Sculpted the year before Isamu Noguchi’s Venice Biennale exhibition, Olmec & Muse, 1985, is a striking example of the artist’s interest in the abstraction of sculpture and the parallels between art and architecture. Referring both visually and by name to the massive stone carvings of the ancient Olmec civilization in modern day Guatemala and Mexico, Noguchi’s geometric basalt form deconstructs those pre-Columbian megaliths into planes of textural stone. Produced only three years before the artist’s death, this work is a brilliant illustration of his innovative approach to sculpture.
Seated on a base of granite, the commanding form exhibits numerous planar cuts into the natural stone. Alternating rough and smooth surfaces create a visually intriguing arrangement that confuses the three-dimensionality of the work. A central hollow and subtracted angles introduce negative space into the otherwise solid mass and add decisively man-made incisions into the natural stone. By referencing both the physicality of the material and the history of monumental sculpture, Noguchi is able to create a timeless construction that exists outside of the everyday. His deft working of stone and careful attention to the placement of seemingly simple marks results in a sculpture that echoes both the artist’s physical confrontation with the rock and the natural effects of erosion on earthly materials.
Olmec & Muse continues Noguchi’s insistence on the social role of art and design. Having completed many works for parks and other public spaces, this work was coincidentally finished the same year that a museum and sculpture park focusing on his oeuvre was opened in New York. Taking into account the natural setting of his outdoor works, Noguchi sought to seamlessly meld his sculptures with their environs. In one of the more extreme examples of this ideal, his invitation to create a work for the grounds of Storm King Art Center in update New York resulted in the monumental Momo Taro (1978), which sits atop a specially created hillside. Through this harmonious merger of earth and sculpture, viewers are encouraged to contemplate not just the work itself, but also the surrounding landscape. By creating pieces that start a conversation with their setting, Noguchi was able to more completely control the situation and implicate his work into a comprehensive experience.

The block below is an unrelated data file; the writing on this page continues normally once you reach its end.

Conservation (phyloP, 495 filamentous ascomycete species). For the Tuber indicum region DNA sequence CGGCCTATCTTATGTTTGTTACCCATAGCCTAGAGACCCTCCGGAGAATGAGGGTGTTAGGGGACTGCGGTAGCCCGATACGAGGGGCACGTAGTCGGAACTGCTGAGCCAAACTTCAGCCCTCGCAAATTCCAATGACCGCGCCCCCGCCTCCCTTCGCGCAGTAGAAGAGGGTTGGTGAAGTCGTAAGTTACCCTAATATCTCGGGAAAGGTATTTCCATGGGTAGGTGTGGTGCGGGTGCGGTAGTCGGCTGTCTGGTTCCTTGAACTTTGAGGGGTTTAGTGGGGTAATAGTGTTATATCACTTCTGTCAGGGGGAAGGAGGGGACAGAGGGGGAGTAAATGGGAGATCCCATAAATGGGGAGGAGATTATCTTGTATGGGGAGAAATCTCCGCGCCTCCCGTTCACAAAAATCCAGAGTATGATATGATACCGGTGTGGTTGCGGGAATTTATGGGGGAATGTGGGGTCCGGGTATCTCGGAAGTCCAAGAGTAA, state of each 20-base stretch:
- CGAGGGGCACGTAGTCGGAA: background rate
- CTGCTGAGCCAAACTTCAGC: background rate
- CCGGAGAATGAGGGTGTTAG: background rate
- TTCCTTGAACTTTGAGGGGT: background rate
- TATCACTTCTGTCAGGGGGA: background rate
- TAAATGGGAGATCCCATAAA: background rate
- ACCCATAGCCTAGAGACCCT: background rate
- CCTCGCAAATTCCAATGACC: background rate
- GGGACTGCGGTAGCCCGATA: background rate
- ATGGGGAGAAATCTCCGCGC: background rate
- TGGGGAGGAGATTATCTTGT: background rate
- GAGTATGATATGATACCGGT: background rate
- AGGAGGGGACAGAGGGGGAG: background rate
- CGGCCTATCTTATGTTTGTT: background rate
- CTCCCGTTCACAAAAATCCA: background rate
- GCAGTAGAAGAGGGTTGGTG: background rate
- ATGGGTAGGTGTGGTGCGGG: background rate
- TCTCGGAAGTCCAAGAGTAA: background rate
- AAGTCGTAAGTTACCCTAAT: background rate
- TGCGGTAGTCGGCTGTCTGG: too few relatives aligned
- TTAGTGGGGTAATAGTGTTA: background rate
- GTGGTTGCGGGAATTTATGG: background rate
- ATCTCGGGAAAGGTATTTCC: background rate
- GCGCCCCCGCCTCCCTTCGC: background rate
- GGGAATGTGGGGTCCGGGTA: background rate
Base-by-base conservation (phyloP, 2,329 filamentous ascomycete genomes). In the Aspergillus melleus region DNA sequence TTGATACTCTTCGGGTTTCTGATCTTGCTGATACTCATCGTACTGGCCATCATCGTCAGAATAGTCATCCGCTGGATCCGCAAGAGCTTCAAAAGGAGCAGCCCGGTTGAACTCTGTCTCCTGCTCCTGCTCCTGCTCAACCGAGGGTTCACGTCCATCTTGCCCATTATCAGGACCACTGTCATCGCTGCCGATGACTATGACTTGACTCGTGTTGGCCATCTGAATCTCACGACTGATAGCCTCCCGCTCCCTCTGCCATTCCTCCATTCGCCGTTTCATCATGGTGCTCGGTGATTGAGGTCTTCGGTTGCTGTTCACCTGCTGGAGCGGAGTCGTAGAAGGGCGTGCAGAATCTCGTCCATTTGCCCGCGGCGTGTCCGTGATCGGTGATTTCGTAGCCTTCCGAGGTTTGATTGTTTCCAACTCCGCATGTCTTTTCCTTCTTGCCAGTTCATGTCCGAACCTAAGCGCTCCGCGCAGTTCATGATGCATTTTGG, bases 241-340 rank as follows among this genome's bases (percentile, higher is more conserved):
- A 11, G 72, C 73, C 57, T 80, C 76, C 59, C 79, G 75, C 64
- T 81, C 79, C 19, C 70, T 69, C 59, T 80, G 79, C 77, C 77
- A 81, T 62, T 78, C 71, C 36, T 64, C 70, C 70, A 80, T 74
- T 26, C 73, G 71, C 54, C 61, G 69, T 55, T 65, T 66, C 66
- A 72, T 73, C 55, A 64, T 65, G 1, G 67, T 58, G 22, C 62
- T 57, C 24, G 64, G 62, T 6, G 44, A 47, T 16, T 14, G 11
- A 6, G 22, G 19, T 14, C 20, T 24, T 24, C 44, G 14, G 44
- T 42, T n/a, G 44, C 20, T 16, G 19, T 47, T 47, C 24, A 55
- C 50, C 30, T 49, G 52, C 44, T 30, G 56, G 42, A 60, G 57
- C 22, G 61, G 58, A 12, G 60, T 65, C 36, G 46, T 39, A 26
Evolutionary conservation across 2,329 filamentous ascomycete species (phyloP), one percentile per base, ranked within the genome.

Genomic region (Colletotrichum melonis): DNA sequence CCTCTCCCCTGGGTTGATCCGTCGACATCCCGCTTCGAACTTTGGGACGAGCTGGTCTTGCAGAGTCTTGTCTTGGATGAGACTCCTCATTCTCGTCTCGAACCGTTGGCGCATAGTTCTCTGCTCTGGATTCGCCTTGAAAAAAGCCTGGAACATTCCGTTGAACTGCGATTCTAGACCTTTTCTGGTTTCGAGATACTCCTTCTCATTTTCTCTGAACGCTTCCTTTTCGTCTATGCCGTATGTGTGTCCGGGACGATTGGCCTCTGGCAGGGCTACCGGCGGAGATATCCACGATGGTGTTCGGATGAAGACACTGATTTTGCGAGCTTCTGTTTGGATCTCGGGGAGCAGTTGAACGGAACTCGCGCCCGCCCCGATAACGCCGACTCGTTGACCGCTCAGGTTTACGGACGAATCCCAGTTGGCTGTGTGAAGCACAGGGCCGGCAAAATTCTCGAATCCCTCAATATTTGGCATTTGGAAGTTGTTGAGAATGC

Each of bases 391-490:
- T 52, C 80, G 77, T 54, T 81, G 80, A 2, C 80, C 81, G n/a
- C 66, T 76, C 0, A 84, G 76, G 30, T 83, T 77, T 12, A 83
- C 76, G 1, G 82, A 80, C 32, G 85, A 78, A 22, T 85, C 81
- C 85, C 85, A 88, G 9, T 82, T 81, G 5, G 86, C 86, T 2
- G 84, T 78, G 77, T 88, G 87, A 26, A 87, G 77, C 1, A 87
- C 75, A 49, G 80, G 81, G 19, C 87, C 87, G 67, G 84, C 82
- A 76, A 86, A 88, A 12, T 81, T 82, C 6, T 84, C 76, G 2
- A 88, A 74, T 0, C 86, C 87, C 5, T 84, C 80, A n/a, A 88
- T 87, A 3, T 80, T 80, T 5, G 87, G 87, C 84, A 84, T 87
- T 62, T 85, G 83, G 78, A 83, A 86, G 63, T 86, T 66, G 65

Having studied with Constantin Brancusi in Paris in the 1920s, Noguchi was inspired to simplify his forms and to turn to abstraction and Modernism. This mode of thought followed him throughout his long career, and is readily seen in the precise but subtle handling of Olmec & Muse. Also known for his architecture and design work, Noguchi was nonetheless a sculptor first, having famously expressed, “Everything is sculpture. Any material, any idea without hindrance born into space, I consider sculpture.” His continuing drive to shape the space around him lead to countless projects, and each venture bore the mark of his sculptural practice. His infusion of traditional aesthetics learned during his time in Japan combined with the ethos of the European and American Avant Garde produced some of the most iconic mid-century furniture for the Herman Miller company, as well as a number of well-known public sculptures and spaces. Using every available material, his eye for balance and compositional harmony resulted in artwork and objects that are accompanied by an inborn sense of place. Not simply items or commodities to be arranged or viewed, Noguchi’s works exhibit an aura of care and calm.